Pathways to Politics is a national and proudly non-partisan initiative that aims to change the face of politics by equipping women with the skills, knowledge, confidence and networks they need to run for elected office and thrive as political leaders. It is offered free to all selected participants.

The program was established in response to the persistent underrepresentation of women in politics, and initiated through the vision and support of Carol Schwartz AO, Chair of the Trawalla Foundation, who fundamentally believes in the value of more female leaders.

In Australia, women are under-represented across all levels of government, business, civil society, and positions of influence. Despite their proven ability as leaders and their right to participate equally in democratic governance, women still face many obstacles to participating in political life.

We used to be a world leader on women’s representation. In 1902, we became the second country in the world (behind New Zealand) to give women the right to vote. In 1921, Edith Cowan OBE became the first woman elected to an Australian Parliament.

Yet since the International Parliamentary Union started ranking countries by women’s representation in Parliament, Australia has been steadily falling down the rankings.

In 1997, we were ranked 27 – but we have since fallen to 57thplace as of 2022. In comparison, New Zealand is ranked sixth.

While Australia has made modest progress in women’s representation, other nations have taken great strides. As of January 2023, 42 percent of federal parliamentarians were women.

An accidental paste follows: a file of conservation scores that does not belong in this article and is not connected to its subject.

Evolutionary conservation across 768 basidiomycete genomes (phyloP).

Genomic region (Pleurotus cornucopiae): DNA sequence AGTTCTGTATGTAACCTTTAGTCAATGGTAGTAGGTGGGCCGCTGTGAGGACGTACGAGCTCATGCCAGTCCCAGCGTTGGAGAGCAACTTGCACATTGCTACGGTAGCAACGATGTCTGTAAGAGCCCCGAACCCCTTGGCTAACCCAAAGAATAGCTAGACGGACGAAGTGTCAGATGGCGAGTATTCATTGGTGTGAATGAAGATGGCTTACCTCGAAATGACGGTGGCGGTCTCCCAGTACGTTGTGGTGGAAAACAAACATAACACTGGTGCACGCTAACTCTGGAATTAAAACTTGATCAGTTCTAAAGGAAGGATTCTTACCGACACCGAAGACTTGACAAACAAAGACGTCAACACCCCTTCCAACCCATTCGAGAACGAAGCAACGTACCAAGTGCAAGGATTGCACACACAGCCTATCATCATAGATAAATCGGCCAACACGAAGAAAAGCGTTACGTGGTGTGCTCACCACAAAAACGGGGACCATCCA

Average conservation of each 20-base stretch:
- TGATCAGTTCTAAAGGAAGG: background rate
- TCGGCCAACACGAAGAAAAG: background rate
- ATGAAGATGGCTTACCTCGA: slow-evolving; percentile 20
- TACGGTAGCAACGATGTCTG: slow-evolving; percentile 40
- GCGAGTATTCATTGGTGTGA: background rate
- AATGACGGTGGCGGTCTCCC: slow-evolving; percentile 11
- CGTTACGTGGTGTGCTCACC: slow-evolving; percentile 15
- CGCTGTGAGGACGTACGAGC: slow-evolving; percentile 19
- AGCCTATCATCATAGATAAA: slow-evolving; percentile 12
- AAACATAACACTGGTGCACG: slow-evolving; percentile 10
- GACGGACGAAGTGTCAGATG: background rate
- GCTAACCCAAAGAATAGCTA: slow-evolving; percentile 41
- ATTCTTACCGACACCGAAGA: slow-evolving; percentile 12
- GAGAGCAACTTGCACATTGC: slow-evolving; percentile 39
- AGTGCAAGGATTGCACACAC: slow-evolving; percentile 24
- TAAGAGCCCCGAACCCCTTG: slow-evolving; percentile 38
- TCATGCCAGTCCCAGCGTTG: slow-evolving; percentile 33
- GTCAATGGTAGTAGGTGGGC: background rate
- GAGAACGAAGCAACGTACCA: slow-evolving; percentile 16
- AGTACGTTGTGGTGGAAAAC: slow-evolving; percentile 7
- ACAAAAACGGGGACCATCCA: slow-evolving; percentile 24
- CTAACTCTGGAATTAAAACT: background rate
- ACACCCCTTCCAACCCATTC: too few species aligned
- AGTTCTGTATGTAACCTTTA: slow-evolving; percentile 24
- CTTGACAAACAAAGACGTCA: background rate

Women’s participation at state level varies significantly: NSW 34 per cent, Victoria 49 per cent, Queensland 31 per cent, Western Australia 48 per cent, South Australia 35 per cent, Tasmania 52 per cent, ACT 52 per cent, Northern Territory 48 per cent.

Pathways to Politics has proven to have real impact in advancing women’s political participation in Australia. We’ve now seen 28 electoral successes nationally, from all sides of politics and at local, state and federal levels of government.

The program is also growing nationally, helping to equip more women to run for public office. Since founding at the University of Melbourne in 2016, Pathways to Politics has expanded across Australia with partner programs running at QUT, UNSW and Charles Darwin University, and this year we’re thrilled to have the University of Adelaide and University of Canberra joining the family with their inaugural programs for residents of South Australia and ACT.

(West Australians and Tasmanians stay tuned – we hope to have more partner programs commencing in the coming years, making the program fully national.)